NEW YORK (AP) -- The Denver Post won a Pulitzer Prize on Monday for its coverage of the movie theater massacre in Aurora, Colo., while The New York Times captured four awards for reporting on a harrowing avalanche, the rise of a new aristocracy in China and the business practices of Apple and Wal-Mart.
The Associated Press received the award in breaking news photography for its coverage of the civil war in Syria.
In awards that reflected the rapidly changing media world, the online publication InsideClimate News won the Pulitzer for national reporting for its reports on problems in the regulation of the nation’s oil pipelines.
The Sun Sentinel of Fort Lauderdale, Fla., received the public service award for an investigation of off-duty police officers’ reckless driving, and longtime Pulitzer powerhouses The Wall Street Journal and The Washington Post were recognized for commentary and criticism, respectively.
The Star-Tribune of Minneapolis captured two awards, for local reporting and editorial cartooning.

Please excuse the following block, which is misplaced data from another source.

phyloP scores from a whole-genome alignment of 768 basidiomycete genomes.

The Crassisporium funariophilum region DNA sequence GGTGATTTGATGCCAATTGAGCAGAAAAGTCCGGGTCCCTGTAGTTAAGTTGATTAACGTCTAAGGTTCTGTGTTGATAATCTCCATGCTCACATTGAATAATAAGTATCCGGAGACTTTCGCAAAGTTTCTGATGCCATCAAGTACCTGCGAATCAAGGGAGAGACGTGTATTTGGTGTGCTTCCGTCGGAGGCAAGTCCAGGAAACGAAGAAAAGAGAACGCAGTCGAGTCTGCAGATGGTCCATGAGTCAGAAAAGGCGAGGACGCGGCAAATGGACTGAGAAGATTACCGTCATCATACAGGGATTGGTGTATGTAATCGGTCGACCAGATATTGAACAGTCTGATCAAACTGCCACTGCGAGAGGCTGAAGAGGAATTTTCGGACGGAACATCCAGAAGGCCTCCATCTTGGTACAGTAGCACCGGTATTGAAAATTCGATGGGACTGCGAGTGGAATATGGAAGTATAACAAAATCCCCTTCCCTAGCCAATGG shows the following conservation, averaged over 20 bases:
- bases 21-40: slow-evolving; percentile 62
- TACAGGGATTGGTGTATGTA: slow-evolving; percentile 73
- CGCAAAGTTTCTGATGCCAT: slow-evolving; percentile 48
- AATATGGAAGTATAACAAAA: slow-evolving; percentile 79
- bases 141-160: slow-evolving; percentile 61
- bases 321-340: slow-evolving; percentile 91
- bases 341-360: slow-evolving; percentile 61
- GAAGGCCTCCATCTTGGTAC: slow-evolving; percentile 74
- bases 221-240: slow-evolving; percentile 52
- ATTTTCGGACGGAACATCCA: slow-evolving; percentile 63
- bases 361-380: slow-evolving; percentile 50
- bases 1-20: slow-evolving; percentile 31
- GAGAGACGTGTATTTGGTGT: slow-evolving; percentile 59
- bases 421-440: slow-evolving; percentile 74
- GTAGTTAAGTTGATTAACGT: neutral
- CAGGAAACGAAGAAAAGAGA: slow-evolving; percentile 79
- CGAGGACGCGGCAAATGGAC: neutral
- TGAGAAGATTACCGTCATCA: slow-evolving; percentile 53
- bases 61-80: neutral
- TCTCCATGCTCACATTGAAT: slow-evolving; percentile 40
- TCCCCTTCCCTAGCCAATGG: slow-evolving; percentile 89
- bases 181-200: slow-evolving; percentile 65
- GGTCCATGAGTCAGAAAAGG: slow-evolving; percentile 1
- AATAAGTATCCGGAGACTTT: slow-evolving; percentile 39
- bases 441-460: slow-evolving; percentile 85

Foreign holdings of U.S. debt rose to $5.66 trillion
WASHINGTON (AP) -- Foreign demand for U.S. Treasury securities rose to a record level in February, indicating that international investors remain confident in U.S. debt despite budget wrangling in Washington.
The Treasury Department said Monday that foreign holdings of U.S. Treasury securities increased 0.3 percent in February from January to a record $5.66 trillion. It was the 14th straight monthly increase.
China, the top foreign owner of Treasury debt, increased its holdings 0.7 percent to $1.22 trillion. Japan, the second-larger holder, trimmed its holdings 0.6 percent to $1.1 trillion.
Overall demand kept rising despite sharp disagreements between Congress and President Barack Obama over tax and spending issues. Still, Congress approved a measure to temporarily suspend the borrowing limit until May 19. That has allowed the government to take on more debt while the debate continues.
The increase left total holdings 10.8 percent higher than a year ago. Out of the total foreign holdings, 72 percent is owned by foreign governments including foreign central banks.
After China and Japan, the third-largest foreign holder was group of five nations classified as Caribbean banking centers. The group, which includes the Bahamas and the Cayman Islands, raised its holdings 5.5 percent to $286.7 billion. Brazil, the next largest, increased its holdings 2.3 percent to $260 billion.